Rio Tinto iron ore shipments drop on covid delays, flags China risks

Pilbara, Australia. Image courtesy of Rio Tinto

Rio Tinto on Wednesday reported lower-than-expected iron ore shipments in the first quarter and warned of risks from sustained high inflation, a resurgence of covid-19 lockdowns in China and a prolonged Russia-Ukraine war.

Labour shortages and supply chain snags impeded the Anglo-Australian mining giant’s efforts to ramp up its Pilbara operations in Western Australia in the first three months of the year.

“Production in the first quarter was challenging as expected, re-emphasising a need to lift our operational performance,” Rio Tinto Chief Executive Jakob Stausholm said in a media statement after the company released its first-quarter production numbers.

The world’s biggest iron ore producer shipped 71.5 million tonnes (Mt) of the steel-making commodity in the three months to March 31, compared with 77.8 Mt a year earlier and a Visible Alpha consensus estimate of 76 Mt.

Production for the quarter stood at 71.7 Mt, down 6.2% from a year earlier and 15% from the previous quarter.

Not until early March did the mineral-rich state of Western Australia lift hard-line border restrictions put in place to curb the spread of covid-19. The measures left Rio and other miners struggling to hire mine workers and train drivers even as pent-up demand fuelled a rally in commodity prices.

“The continuing poor operations leave Rio with plenty of work to do,” said RBC Capital Markets analyst Tyler Broda.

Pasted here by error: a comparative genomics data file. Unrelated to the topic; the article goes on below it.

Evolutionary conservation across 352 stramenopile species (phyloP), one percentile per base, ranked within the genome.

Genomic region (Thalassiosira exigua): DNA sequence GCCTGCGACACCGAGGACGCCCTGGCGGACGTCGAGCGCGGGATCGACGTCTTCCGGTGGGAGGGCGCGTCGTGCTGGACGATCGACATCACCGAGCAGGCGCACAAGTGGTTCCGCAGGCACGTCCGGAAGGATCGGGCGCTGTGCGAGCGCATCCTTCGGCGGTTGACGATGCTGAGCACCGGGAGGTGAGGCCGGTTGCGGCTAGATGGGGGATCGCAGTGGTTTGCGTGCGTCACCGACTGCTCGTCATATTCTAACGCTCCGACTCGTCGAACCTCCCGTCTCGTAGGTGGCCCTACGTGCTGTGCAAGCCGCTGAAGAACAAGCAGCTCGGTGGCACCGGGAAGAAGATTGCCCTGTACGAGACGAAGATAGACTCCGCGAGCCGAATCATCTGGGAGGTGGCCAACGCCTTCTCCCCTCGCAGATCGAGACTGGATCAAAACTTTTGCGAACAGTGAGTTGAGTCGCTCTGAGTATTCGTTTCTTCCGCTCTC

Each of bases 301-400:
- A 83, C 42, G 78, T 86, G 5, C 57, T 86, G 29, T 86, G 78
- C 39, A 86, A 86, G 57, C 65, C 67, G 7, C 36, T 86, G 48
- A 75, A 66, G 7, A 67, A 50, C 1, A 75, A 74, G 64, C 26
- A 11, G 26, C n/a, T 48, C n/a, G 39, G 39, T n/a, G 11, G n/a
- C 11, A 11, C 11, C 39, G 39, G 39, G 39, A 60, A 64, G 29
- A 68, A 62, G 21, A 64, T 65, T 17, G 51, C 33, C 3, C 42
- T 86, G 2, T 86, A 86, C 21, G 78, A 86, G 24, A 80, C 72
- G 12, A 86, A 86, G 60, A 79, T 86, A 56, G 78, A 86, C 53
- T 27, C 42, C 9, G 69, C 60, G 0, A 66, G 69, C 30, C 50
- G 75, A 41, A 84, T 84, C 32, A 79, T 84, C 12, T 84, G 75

“In our view the operational environment should start to improve, considering improving Pilbara flexibility and, hopefully, a reduction in covid impacts as the year progresses.”

Rio said in its report that economic growth and commodity demand had begun the year positively as the world recovered from the pandemic-induced downturn. Also, supply concerns due to the war in Ukraine had outweighed muted demand growth in China and a crackdown on speculation in that country.

The speculation was associated with hoarding.

But market expectations had been revised downwards amidst sustained high inflation and a resurgence of covid-19 lockdowns in China, the report said.

“Further downside risks include a prolonged war and other geopolitical tensions, extended labour and supply shortages, and monetary policy adjustments to curb inflation,” the report said.

In March, Rio became the first major mining company to announce it was cutting all ties with Russian businesses. It owned an 80% stake in Queensland Alumina Ltd (QAL) in a joint venture with Russia’s Rusal, the world’s second-largest aluminium producer.

Rio Tinto said earlier this month that it had taken sole charge of operations at QAL.

Global miner BHP Group is scheduled to report its third-quarter production results on Thursday.

(By Sameer Manekar and Praveen Menon; Editing by Sriraj Kalluvila, Cynthia Osterman and Bradley Perrett)


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